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powerplus

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After all these years I've determined after reading this article I was wrong. I thought carbs we're sophisticated devices. Apparently not.
 

Basics of carburetor operation

 

The basic secret of carburetor function is that inside each carburetor are thousands of tiny gnomes, each with a small bucket. As you open the throttle more of these gnomes are allowed out of their house and into the float bowl, where they fill the buckets and climb up the carburetor’s passages to the intake, where they empty their buckets into the air stream. But, if you don’t ride the bike for a while, bad things can happen. Tiny bats take up residence in the chambers of the carburetor, and before long the passages are plugged up with guano.

This creates a gnome traffic jam, and so not enough bucketfuls of fuel can get to the engine. If it gets bad enough, the gnomes simply give up and go take a nap. The engine won’t run at all at this point. Sometimes you’ll have a single dedicated gnome on the job, which is why the bike will occasionally fire as the gnome tosses his lone bucketload down the intake. There has been some research into using tiny dwarfs in modern carburetors. The advantage is that unlike gnomes, dwarfs are miners and can often re-open a clogged passage.

Unfortunately, dwarfs have a natural fear of earthquakes as many a miner should. In recent tests, the engine vibrations caused the dwarfs to evacuate the Harley-Davidson test vehicle and made a beeline for the nearest BMW dealership. Sadly, BMWs are fuel injected and so the poor dwarfs met an unfortunate end in the rollers of a Bosch fuel pump.

[image]

Other carburetor problems can also occur. If the level of fuel in the float bowl rises too high, it will wipe out the Section 8 gnome housing in the lower parts of the carburetor. The more affluent gnomes build their homes in the diaphragm chamber, and so are unaffected. This is why the bike is said to be “running rich.” If the fuel level drops, then the gnomes have to walk farther to get a bucketful of fuel. This means less fuel gets to the engine. Because the gnomes get quite a workout from this additional distance, this condition is known as “running lean.” The use of the device known only as the “choke” has finally been banned by PETG (People for the Ethical Treatment of Gnomes) and replaced by a new carburetor circuit that simply allows more gnomes to carry fuel at once when the engine needs to start or warm up. In the interests of decorum, I prefer not to explain how the choke operated. You would rather not know anyway. So that is how a carburetor works. You may wish to join us here next time for Electricity 101, or how your bike creates cold fusion, inside the stator, and why the government doesn’t want you to know about it.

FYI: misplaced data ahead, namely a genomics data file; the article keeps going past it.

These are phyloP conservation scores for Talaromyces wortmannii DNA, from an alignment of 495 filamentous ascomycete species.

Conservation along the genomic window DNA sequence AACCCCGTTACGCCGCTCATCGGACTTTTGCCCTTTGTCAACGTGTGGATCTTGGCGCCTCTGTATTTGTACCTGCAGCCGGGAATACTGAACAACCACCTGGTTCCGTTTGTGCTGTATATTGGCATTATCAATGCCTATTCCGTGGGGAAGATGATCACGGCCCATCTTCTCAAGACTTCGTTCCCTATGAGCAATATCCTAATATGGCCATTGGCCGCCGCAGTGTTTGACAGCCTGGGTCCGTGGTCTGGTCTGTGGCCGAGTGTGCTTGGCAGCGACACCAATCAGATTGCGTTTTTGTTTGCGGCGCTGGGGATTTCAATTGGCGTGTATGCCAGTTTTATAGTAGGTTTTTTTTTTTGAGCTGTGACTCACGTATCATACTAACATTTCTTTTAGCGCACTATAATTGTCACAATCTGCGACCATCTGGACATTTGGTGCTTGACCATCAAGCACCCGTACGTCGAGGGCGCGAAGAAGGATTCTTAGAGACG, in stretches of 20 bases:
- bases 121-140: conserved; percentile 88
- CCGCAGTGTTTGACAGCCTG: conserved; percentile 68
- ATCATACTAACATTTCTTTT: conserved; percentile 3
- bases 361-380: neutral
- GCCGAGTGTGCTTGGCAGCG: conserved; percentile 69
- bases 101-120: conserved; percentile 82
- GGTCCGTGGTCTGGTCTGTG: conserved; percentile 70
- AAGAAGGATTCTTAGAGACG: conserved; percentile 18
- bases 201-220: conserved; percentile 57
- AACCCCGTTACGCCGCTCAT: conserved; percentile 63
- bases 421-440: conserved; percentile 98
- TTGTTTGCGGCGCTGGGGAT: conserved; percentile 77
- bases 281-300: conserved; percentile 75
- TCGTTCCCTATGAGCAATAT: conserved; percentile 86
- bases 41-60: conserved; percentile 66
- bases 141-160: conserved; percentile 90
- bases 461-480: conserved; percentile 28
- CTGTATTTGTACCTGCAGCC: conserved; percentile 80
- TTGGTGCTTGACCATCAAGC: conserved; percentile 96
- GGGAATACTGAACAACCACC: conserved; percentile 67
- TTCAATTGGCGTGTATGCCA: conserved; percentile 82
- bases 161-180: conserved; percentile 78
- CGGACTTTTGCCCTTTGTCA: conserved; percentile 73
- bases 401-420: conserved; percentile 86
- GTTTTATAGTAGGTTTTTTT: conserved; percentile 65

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mtravel

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Reply with quote  #2 
Don't tell me you didn't know that gnomes live only in Bing carburetors.
In Tillotson's ones there are leprechauns.
In the Italians Dellorto two are enough, their names are Bernoulli and Venturi.

Max
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powerplus

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Reply with quote  #3 
hi max

i have linkert or Schebler on my bikes they still have cork  and a tickle  in them

and even butterflies and are controlled by piano wire


barry


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NURSE!!!
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Link to self build pictures

Link to sort of blog on facts


http://tinyurl.com/nzyry9n

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randonneur

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Reply with quote  #5 
[gif_c200]
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BurtSner

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Reply with quote  #6 

And on the subject, Amal spelled backwards is Lama, and as we all know Lamas have a tendency to hiss and spit on occasion. 


I’m going to have to post this elsewhere Barry , if I may?


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SANDBAGSID

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Reply with quote  #7 
My carb always had spiders to operate it hence the name Webber cos they like the down draft in the summer to keep them cool.😎
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powerplus